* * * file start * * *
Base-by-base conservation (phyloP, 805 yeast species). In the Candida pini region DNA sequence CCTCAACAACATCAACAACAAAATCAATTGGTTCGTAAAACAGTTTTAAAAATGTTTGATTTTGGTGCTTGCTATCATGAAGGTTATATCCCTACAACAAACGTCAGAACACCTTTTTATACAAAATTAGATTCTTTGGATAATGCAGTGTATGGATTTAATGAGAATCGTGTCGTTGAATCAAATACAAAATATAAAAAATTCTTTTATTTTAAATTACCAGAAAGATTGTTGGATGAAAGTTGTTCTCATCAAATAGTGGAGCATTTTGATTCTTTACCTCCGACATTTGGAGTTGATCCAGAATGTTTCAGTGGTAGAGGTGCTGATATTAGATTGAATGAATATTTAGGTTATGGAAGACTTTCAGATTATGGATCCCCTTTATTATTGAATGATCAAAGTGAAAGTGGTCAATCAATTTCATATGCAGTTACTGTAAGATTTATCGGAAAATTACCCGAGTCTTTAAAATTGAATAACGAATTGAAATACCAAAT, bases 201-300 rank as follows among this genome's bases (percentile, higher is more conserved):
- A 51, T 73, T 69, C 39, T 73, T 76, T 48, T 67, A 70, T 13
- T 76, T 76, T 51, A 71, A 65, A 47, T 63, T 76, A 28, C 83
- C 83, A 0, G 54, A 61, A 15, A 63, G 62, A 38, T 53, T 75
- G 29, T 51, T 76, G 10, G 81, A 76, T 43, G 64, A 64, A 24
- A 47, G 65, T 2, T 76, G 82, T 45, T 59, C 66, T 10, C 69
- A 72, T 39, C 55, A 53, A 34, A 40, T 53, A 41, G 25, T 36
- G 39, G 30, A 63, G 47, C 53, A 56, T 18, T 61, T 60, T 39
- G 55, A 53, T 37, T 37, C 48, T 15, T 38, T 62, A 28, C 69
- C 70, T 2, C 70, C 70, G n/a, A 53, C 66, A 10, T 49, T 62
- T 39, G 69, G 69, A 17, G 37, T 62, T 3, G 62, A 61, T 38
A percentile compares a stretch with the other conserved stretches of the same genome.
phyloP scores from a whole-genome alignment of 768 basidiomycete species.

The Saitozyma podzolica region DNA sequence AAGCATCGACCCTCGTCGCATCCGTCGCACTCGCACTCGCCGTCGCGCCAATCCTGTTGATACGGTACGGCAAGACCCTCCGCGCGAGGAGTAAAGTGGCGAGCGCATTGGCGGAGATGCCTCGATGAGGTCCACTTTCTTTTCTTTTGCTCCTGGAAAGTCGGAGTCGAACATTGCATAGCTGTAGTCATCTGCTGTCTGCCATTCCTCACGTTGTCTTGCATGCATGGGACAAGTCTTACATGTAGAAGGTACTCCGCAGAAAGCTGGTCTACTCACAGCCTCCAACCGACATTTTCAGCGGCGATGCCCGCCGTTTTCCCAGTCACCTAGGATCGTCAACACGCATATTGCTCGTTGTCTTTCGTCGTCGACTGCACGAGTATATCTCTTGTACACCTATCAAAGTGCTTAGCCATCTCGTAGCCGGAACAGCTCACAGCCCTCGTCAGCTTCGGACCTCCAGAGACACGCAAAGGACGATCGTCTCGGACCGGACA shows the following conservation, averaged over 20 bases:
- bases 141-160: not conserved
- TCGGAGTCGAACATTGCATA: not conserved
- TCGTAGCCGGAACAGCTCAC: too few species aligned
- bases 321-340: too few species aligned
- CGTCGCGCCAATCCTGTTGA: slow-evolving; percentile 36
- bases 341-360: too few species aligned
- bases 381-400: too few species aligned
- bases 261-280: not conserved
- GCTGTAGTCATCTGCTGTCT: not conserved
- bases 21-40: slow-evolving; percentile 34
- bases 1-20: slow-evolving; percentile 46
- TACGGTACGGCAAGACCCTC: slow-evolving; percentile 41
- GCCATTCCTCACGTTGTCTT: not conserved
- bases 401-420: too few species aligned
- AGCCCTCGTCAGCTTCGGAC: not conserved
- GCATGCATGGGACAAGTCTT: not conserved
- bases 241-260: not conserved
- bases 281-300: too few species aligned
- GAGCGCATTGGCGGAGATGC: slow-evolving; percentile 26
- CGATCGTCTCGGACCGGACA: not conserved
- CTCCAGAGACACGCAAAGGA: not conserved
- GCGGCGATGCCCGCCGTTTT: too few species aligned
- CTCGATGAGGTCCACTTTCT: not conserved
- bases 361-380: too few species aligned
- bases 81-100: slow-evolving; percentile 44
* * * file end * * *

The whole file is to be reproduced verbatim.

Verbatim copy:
Base-by-base conservation (phyloP, 805 yeast species). In the Candida pini region DNA sequence CCTCAACAACATCAACAACAAAATCAATTGGTTCGTAAAACAGTTTTAAAAATGTTTGATTTTGGTGCTTGCTATCATGAAGGTTATATCCCTACAACAAACGTCAGAACACCTTTTTATACAAAATTAGATTCTTTGGATAATGCAGTGTATGGATTTAATGAGAATCGTGTCGTTGAATCAAATACAAAATATAAAAAATTCTTTTATTTTAAATTACCAGAAAGATTGTTGGATGAAAGTTGTTCTCATCAAATAGTGGAGCATTTTGATTCTTTACCTCCGACATTTGGAGTTGATCCAGAATGTTTCAGTGGTAGAGGTGCTGATATTAGATTGAATGAATATTTAGGTTATGGAAGACTTTCAGATTATGGATCCCCTTTATTATTGAATGATCAAAGTGAAAGTGGTCAATCAATTTCATATGCAGTTACTGTAAGATTTATCGGAAAATTACCCGAGTCTTTAAAATTGAATAACGAATTGAAATACCAAAT, bases 201-300 rank as follows among this genome's bases (percentile, higher is more conserved):
- A 51, T 73, T 69, C 39, T 73, T 76, T 48, T 67, A 70, T 13
- T 76, T 76, T 51, A 71, A 65, A 47, T 63, T 76, A 28, C 83
- C 83, A 0, G 54, A 61, A 15, A 63, G 62, A 38, T 53, T 75
- G 29, T 51, T 76, G 10, G 81, A 76, T 43, G 64, A 64, A 24
- A 47, G 65, T 2, T 76, G 82, T 45, T 59, C 66, T 10, C 69
- A 72, T 39, C 55, A 53, A 34, A 40, T 53, A 41, G 25, T 36
- G 39, G 30, A 63, G 47, C 53, A 56, T 18, T 61, T 60, T 39
- G 55, A 53, T 37, T 37, C 48, T 15, T 38, T 62, A 28, C 69
- C 70, T 2, C 70, C 70, G n/a, A 53, C 66, A 10, T 49, T 62
- T 39, G 69, G 69, A 17, G 37, T 62, T 3, G 62, A 61, T 38
A percentile compares a stretch with the other conserved stretches of the same genome.
phyloP scores from a whole-genome alignment of 768 basidiomycete species.

The Saitozyma podzolica region DNA sequence AAGCATCGACCCTCGTCGCATCCGTCGCACTCGCACTCGCCGTCGCGCCAATCCTGTTGATACGGTACGGCAAGACCCTCCGCGCGAGGAGTAAAGTGGCGAGCGCATTGGCGGAGATGCCTCGATGAGGTCCACTTTCTTTTCTTTTGCTCCTGGAAAGTCGGAGTCGAACATTGCATAGCTGTAGTCATCTGCTGTCTGCCATTCCTCACGTTGTCTTGCATGCATGGGACAAGTCTTACATGTAGAAGGTACTCCGCAGAAAGCTGGTCTACTCACAGCCTCCAACCGACATTTTCAGCGGCGATGCCCGCCGTTTTCCCAGTCACCTAGGATCGTCAACACGCATATTGCTCGTTGTCTTTCGTCGTCGACTGCACGAGTATATCTCTTGTACACCTATCAAAGTGCTTAGCCATCTCGTAGCCGGAACAGCTCACAGCCCTCGTCAGCTTCGGACCTCCAGAGACACGCAAAGGACGATCGTCTCGGACCGGACA shows the following conservation, averaged over 20 bases:
- bases 141-160: not conserved
- TCGGAGTCGAACATTGCATA: not conserved
- TCGTAGCCGGAACAGCTCAC: too few species aligned
- bases 321-340: too few species aligned
- CGTCGCGCCAATCCTGTTGA: slow-evolving; percentile 36
- bases 341-360: too few species aligned
- bases 381-400: too few species aligned
- bases 261-280: not conserved
- GCTGTAGTCATCTGCTGTCT: not conserved
- bases 21-40: slow-evolving; percentile 34
- bases 1-20: slow-evolving; percentile 46
- TACGGTACGGCAAGACCCTC: slow-evolving; percentile 41
- GCCATTCCTCACGTTGTCTT: not conserved
- bases 401-420: too few species aligned
- AGCCCTCGTCAGCTTCGGAC: not conserved
- GCATGCATGGGACAAGTCTT: not conserved
- bases 241-260: not conserved
- bases 281-300: too few species aligned
- GAGCGCATTGGCGGAGATGC: slow-evolving; percentile 26
- CGATCGTCTCGGACCGGACA: not conserved
- CTCCAGAGACACGCAAAGGA: not conserved
- GCGGCGATGCCCGCCGTTTT: too few species aligned
- CTCGATGAGGTCCACTTTCT: not conserved
- bases 361-380: too few species aligned
- bases 81-100: slow-evolving; percentile 44